Labonte finished fourth to Gordon’s 33rd in that race, a difference of 96 points. At the end of the year, Gordon would finish second to Labonte that year by 37 points. Had he just escaped that accident, the No. 24 team would have won four consecutive championships from 1995-1998.
1996 DieHard 500: If there was a race aptly named, it might be this one. On lap 114, Ernie Irvan made contact with the rear bumper of Sterling Marlin’s Kodak Chevrolet, which in turn hooked Dale Earnhardt’s No. 3 Goodwrench Monte Carlo, sending him and Marlin headlong into the wall at nearly 200 mph. As the front end plowed into the outside retaining wall just before the flagstand, another car struck his roof as the car flopped around on its side. It was a wreck far more violent and devastating looking than the one that claimed his life at Daytona in 2001, as Earnhardt had to be cut from his car, suffering a broken clavicle in the process.
The Intimidator had entered that race second in points, 12 markers behind leader Terry Labonte. However, the accident, coupled with the broken shoulder, conspired to derail what was promising to be one of his strongest seasons ever. The DNF started a nine race streak that saw Earnhardt relieved the next week at Indianapolis, post one top 10 finish during that stretch, and slide to 341 points in arrears by the time the series left Martinsville several weeks later.
2002 EA Sports 500: Before the dawn of The Chase, there was The Latford System, and it served the series well through four different decades of competition. In 2002, when the then-Winston Cup circuit made its way to Alabama for the second time that season, there were no fewer than a half-dozen teams in contention for a title race that was wide open. A washed out qualifying session saw them all start up front, with rookie point leader Jimmie Johnson on the pole and veteran challenger Mark Martin on the outside. During the parade laps, the power steering on Martin’s No. 6 Taurus locked up, sending him plowing into Johnson and driving both cars into the infield. Martin’s steering freed itself after the impact, and he continued on, although he was black-flagged to check the problem as the race started. Meanwhile, Johnson had to pit for a wrinkled front fender on the first lap.
Martin would lose the draft and a lap, never regaining it – remember, no Lucky Dog rule yet – while Johnson too lost a lap and ultimately suffered engine failure. The two would finish 30th and 37th, respectively, and they were both overtaken in the point standings by eventual champion Tony Stewart, trailing by 72 and 82 points as they left. Neither recovered in title bids that would wind up falling just short.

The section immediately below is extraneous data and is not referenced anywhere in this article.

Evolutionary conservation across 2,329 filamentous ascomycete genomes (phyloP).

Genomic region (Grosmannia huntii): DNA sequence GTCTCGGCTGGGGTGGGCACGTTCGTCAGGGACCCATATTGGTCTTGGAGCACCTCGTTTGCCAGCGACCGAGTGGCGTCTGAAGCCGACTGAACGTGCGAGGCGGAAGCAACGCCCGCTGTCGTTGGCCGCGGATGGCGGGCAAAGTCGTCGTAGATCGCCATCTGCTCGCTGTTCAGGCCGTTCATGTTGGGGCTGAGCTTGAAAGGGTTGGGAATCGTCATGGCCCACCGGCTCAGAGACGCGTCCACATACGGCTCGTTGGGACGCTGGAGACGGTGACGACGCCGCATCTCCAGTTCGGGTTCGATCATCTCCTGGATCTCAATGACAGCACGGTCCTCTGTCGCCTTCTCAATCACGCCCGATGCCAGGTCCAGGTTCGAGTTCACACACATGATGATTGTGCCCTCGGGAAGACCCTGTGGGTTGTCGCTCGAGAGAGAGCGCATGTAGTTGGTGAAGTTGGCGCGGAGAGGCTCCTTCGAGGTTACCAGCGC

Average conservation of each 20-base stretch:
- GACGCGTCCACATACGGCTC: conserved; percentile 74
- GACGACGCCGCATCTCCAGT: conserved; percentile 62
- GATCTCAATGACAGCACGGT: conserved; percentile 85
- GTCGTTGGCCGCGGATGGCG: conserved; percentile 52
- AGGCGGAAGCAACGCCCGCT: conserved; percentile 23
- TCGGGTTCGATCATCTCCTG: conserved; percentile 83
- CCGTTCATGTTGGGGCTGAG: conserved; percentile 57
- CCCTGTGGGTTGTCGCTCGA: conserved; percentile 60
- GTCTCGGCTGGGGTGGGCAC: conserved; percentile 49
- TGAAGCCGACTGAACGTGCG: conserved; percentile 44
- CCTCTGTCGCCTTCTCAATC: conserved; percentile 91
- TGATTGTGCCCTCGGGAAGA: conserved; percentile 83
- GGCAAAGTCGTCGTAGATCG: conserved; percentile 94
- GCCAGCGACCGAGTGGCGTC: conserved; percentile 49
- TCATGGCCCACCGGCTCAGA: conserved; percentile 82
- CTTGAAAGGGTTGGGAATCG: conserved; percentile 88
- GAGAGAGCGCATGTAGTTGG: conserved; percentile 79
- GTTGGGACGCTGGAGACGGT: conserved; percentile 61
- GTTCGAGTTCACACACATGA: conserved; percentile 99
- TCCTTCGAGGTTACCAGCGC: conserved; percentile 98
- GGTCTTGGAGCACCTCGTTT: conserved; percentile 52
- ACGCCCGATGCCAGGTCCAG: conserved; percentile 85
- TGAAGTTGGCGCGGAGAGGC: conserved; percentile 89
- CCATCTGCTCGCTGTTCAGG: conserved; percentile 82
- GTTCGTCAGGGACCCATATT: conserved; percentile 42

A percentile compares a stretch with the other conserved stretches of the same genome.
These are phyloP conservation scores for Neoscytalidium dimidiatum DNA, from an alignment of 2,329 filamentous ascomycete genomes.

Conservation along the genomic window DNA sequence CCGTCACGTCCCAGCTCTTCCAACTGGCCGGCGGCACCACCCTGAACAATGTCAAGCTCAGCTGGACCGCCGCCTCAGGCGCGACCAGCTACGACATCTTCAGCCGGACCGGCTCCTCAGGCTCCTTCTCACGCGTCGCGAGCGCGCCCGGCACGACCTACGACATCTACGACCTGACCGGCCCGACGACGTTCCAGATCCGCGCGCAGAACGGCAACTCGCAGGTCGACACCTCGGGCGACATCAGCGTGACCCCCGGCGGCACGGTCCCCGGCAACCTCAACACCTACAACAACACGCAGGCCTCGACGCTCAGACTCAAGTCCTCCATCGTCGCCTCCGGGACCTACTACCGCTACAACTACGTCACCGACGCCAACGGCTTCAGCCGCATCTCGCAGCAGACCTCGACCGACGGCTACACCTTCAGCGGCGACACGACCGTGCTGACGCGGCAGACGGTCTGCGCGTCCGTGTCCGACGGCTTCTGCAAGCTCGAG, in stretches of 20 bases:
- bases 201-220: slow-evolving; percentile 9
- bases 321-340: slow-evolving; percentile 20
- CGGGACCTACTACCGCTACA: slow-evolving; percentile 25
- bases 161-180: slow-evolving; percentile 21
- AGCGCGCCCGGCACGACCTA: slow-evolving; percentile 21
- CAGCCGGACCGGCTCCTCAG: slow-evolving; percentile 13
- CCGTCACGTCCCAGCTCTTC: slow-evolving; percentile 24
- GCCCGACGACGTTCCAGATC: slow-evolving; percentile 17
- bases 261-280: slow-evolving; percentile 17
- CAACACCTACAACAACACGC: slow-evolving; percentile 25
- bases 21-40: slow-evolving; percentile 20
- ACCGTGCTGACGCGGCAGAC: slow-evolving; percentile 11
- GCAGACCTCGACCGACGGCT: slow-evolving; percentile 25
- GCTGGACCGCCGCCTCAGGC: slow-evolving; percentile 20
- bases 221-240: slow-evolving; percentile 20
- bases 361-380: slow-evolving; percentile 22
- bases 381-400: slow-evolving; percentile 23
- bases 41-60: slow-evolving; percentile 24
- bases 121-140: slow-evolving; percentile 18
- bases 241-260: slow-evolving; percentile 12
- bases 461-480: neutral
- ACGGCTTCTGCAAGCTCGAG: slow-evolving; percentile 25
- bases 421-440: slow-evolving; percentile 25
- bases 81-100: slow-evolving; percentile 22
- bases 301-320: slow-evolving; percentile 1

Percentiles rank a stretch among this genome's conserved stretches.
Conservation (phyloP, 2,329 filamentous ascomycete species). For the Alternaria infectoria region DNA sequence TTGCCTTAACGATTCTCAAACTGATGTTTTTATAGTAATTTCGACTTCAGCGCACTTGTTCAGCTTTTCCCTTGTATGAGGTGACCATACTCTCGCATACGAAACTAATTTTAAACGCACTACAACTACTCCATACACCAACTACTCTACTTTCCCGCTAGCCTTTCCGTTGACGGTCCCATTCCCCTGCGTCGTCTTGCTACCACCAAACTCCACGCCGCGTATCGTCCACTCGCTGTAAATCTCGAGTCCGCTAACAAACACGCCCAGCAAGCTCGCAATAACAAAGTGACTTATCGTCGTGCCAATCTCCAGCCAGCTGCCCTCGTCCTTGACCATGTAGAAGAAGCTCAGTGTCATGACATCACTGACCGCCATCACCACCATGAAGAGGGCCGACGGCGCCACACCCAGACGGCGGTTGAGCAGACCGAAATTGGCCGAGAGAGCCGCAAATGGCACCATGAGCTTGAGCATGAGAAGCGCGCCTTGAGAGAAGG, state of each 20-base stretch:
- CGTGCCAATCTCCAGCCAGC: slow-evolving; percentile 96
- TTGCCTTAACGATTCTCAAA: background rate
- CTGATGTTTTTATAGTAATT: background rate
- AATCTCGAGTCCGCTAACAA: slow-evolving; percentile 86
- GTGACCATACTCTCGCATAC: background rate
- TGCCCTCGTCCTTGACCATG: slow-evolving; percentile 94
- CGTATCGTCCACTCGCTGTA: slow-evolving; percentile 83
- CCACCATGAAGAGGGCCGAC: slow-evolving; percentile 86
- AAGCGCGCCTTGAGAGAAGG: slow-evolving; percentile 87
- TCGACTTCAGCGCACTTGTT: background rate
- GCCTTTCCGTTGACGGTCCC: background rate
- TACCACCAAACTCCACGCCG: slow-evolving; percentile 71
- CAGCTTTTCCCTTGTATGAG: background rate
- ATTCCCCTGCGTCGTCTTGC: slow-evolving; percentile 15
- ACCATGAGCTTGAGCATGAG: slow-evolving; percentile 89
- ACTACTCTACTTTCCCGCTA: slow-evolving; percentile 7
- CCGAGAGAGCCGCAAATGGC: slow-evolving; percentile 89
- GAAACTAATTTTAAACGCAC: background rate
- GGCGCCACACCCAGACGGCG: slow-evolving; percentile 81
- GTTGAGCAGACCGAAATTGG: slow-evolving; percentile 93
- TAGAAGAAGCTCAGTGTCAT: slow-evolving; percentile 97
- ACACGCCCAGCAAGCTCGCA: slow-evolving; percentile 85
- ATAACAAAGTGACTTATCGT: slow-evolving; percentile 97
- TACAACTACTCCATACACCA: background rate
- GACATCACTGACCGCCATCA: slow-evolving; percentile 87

Looking back, if there is any one example of how Talladega can change the face of a championship fight, it may be that race in 2002.
2005 UAW-Ford 500: Believe it or not, there really was a time when Jimmie Johnson didn’t drive ice cold and error free. On lap 19 of the 2005 UAW-Ford 500, Johnson was running fourth, behind Elliott Sadler through the first turn when trouble struck. He turned Sadler’s No. 38 machine in front of the field, starting a big wreck that took out fellow Chase contender Mark Martin (in a coincidental act of one-upmanship). That resulted in a 41st place finish for Martin, while Johnson eventually wound up 32 laps down in 31st.
Eventual champion Tony Stewart would go on to finish second that day, taking the points lead away from Johnson, who had started the day with a seven-point advantage over Stewart. Johnson would finish the 2005 season at Homestead in the garage area, a 40th place finish that combined with ‘Dega to leave him 127 points behind Stewart by the end of the season.
So while many in the media – as well as those in the other 42 cars – have all but given up legitimate hope of racing down their points deficits to Jimmie Johnson, there is still one round left in their collective magazine… and that is Talladega. Even as recently as 2008, a multi-car incident late in the race ignited when Carl Edwards’ bumpdraft of teammate Greg Biffle through turns three and four degenerated into a “dump draft.” That wreck all but sealed the deal for Jimmie Johnson’s third straight title, while Edwards’ 29th place finish sealed his fate as well – he would fall 69 points shy in part courtesy of the 100 or so he likely squandered at Talladega.
No doubt, there is considerably less racing left than there was just a week ago. So if those in contention are to have a shot at overtaking Johnson as he races towards history, it will likely be courtesy of the unpredictability that is Talladega.
And if not… maybe somebody will at least carjack the pace car like in 1986.